The election of Labour candidate Ibrahim Omer on October 17 makes him New Zealand’s first African MP and one of only two former refugees to sit in the New Zealand parliament.
Omer originally fled Eritrea for Sudan as a teenager, before being accepted by New Zealand. That experience makes him “the real deal”, according to the Labour Party. His election supports the story that, no matter your background, you can join the New Zealand community and become a leader.
The reality for many former refugees from Africa, however, shows this is not easy. There are major structural and societal obstacles, including experiences of racism, and a lack of ongoing support and trauma care.
My research suggests these experiences are shared by many. Between 2018 and 2020 members of the Luo community in Wellington, a diverse group mostly from Uganda and South Sudan, shared their stories. Like Omer, many had fled their countries to escape war, torture, rape and persecution.
Also like Omer, many spent several years in refugee camps before they found refuge in New Zealand. These camps are not easy places — violence is common and food rations are limited, with children in particular at risk of malnutrition. People regularly disappear and die, families are often separated and it may be years before they are reunited, if they ever are.
The refugee experience
New Zealand is one of only 37 countries to commit to the regular resettlement of refugees. Capped at 1,500 per year, New Zealand’s program has taken over 35,000 refugees since the second world war.
But the support offered is limited. After six weeks at the Mangere Refugee Resettlement Centre in Auckland, people are sent to settlement areas across New Zealand. Ongoing help is left primarily to volunteer agencies and is patchy at best.
Interviewees reported feeling lost, confused and unsure of their rights and options. Most concerning was the treatment they reported from professional health-care providers, as well as a general sense of exclusion from New Zealand society.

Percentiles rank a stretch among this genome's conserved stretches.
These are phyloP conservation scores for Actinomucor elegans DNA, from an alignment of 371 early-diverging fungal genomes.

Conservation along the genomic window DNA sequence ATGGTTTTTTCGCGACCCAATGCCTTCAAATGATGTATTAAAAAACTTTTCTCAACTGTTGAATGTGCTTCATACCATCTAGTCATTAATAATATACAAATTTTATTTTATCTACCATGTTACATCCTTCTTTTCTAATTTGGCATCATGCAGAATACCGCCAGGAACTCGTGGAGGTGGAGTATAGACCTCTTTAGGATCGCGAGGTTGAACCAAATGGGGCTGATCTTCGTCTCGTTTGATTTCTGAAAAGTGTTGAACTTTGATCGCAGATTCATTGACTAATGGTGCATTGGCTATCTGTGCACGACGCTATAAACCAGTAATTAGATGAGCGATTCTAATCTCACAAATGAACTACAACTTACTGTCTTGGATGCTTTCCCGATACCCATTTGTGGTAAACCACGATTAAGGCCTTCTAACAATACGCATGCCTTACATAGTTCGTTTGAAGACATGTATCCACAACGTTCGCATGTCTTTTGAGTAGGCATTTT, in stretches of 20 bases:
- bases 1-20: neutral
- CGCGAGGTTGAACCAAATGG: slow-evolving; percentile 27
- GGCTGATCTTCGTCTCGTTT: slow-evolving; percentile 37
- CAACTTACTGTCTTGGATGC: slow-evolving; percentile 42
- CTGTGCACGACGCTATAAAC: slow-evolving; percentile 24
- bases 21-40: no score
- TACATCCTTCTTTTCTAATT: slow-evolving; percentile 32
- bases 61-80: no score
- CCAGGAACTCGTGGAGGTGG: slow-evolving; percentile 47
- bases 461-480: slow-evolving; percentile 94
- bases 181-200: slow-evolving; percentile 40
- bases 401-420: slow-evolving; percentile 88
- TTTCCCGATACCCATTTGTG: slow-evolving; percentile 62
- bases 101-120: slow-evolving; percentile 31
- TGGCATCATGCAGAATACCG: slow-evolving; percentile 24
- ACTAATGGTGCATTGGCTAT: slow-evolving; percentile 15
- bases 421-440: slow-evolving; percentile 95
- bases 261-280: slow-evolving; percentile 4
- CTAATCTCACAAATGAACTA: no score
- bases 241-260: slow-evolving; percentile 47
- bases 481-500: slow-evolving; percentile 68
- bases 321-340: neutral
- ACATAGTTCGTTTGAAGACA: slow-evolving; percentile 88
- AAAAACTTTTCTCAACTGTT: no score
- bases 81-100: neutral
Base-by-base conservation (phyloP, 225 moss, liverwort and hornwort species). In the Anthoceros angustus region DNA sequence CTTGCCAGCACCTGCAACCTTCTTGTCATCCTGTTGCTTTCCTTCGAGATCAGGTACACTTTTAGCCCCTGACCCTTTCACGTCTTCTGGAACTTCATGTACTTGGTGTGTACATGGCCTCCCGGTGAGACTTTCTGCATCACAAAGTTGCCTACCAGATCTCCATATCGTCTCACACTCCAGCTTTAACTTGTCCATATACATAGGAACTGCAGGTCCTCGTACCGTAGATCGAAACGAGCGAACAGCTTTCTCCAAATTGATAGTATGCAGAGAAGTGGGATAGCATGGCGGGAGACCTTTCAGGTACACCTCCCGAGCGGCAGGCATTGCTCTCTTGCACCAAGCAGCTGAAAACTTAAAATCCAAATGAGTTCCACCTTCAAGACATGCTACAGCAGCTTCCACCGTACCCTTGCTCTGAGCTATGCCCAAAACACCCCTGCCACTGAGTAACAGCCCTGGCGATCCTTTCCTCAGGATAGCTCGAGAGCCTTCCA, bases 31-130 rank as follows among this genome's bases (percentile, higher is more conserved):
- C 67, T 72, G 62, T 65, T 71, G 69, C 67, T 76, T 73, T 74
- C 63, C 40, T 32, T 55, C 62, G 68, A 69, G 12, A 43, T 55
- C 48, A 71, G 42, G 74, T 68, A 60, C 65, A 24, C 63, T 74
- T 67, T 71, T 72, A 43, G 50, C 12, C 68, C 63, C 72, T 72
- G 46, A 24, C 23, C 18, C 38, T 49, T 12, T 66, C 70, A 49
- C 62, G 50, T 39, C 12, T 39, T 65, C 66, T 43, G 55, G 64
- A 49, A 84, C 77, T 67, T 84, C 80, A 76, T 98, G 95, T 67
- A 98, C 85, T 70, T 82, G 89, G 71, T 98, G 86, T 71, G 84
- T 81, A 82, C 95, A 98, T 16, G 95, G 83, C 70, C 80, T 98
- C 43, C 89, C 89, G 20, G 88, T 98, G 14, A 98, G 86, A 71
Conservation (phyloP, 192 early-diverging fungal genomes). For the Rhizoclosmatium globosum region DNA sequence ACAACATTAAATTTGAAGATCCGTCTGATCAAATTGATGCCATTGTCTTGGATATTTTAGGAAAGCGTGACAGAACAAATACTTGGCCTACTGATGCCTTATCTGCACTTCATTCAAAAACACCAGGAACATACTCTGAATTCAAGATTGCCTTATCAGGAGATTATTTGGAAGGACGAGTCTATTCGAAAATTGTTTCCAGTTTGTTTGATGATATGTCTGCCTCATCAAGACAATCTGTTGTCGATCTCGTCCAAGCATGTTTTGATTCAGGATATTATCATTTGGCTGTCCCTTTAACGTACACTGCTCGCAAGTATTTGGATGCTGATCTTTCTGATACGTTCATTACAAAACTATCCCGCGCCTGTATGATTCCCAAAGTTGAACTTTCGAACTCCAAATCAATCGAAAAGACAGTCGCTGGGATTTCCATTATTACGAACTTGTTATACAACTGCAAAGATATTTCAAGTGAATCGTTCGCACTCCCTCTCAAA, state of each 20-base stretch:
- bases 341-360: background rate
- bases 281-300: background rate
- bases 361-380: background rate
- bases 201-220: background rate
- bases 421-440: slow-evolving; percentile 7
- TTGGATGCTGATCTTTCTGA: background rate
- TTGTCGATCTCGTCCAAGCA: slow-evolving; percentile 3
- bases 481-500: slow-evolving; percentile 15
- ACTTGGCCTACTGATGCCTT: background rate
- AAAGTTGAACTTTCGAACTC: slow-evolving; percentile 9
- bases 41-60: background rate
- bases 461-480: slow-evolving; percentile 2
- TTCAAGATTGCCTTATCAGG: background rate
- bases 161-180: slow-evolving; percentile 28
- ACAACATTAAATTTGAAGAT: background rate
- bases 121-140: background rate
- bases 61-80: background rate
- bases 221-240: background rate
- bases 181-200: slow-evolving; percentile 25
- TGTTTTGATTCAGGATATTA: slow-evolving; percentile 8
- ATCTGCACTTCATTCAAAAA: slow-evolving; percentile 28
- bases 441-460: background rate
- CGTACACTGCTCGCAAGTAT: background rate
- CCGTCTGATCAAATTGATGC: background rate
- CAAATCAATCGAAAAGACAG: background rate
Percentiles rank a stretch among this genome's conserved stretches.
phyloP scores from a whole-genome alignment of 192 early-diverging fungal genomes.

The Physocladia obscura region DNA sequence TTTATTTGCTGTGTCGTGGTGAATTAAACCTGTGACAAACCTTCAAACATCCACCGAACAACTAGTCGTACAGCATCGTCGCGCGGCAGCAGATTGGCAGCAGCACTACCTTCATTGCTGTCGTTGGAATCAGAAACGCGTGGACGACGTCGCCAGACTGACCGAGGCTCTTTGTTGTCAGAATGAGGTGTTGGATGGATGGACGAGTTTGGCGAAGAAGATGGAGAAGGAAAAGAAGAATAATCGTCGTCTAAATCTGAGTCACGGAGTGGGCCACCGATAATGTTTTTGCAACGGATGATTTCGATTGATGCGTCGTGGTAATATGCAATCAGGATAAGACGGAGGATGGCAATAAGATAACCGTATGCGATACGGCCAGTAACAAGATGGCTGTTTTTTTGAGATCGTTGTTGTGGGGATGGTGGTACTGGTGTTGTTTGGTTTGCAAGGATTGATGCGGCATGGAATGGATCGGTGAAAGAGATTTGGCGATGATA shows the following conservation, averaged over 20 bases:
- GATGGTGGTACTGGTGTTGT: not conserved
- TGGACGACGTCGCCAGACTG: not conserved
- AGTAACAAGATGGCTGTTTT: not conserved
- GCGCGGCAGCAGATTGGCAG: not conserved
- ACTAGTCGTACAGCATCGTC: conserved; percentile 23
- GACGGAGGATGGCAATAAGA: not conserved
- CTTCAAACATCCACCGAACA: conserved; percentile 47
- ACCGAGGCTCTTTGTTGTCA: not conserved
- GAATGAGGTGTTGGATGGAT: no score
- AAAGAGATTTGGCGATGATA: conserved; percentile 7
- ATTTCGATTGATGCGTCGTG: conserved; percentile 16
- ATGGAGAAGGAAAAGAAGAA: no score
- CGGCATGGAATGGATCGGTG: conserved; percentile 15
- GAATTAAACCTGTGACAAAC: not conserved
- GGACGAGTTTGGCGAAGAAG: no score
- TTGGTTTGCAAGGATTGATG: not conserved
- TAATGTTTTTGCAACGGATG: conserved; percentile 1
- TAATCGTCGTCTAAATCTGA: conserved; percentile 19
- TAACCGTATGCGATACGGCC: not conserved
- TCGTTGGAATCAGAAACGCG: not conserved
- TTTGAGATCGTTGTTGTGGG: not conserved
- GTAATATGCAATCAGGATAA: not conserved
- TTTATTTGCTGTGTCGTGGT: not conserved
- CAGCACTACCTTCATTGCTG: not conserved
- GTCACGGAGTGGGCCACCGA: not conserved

Health and well-being are viewed as vital to successful immigrant integration and overall community health. New Zealand recognises this in the five strategic priorities of its Refugee Resettlement Strategy.
The majority of participants, however, reported experiencing racism from health-care providers. One person was told his skin was too dark for diagnosis, and his skin complaint remained untreated.
People struggled with health-care professionals lacking cultural awareness or sensitivity to the lasting consequences of being a refugee. One commented:
For us Africans, most doctors don’t know what is culturally appropriate and what’s not, and […] no one is interested to ask us before we are given treatment.
The need for cultural competency
The Medical Council of New Zealand acknowledges that cultural competency is a key factor in reducing health inequity. Current accreditation training for doctors includes aspects of cultural safety training. But this varies across district health boards (DHBs) and focuses on Māori and Pasifika communities. There is no training in the specific issues faced by former refugees.
Priority is also given to physical health. While important, this is often not the most significant issue for former refugees. They often suffer from depression and other mental illnesses, as well as alcohol dependency and drug use due to ongoing stress.
Many suffer from family breakdown. The causes of this are complicated, but my research found they were compounded by social exclusion from vital sources of support, including health care.
Post-migration experiences have been shown to have a significant impact on people’s ability to recover from traumas suffered before migration. A UK study in 2018 found racial discrimination and harassment of ethnic minorities indirectly affected health outcomes due to exclusion from vital support systems such as education, employment and housing.
The way forward
A 2010 report by the World Health Organisation noted that migrants and ethnic minorities across Europe often suffer social exclusion, resulting in poorer health outcomes. Institutional racism in the health-care system has long been recognised as a factor in health inequities in New Zealand. In the context of a rapidly diversifying population, confronting this becomes more urgent.
Omer has promised to tackle issues facing immigrants, and there are many ways the refugee experience could be improved. These include:
state commitment to regular support beyond the initial six weeks
mandatory training for all health-care professionals in cultural safety and holistic approaches to health and well-being
specific training on the known social and health challenges faced by refugees.
The participants in this research want to feel at home in New Zealand. They are grateful to have found refuge, and all have worked hard to adapt to life here. They are care workers, community leaders, IT specialists. Their children go to school and university here and look forward to playing an active role in society.
Taking steps to provide ongoing support for refugees arriving in New Zealand is one way to make their hoped-for futures viable.
Samuel Judah Seomeng, Postgraduate student, Te Herenga Waka — Victoria University of Wellington and Caroline Bennett, Lecturer in Cultural Anthropology, Te Herenga Waka — Victoria University of Wellington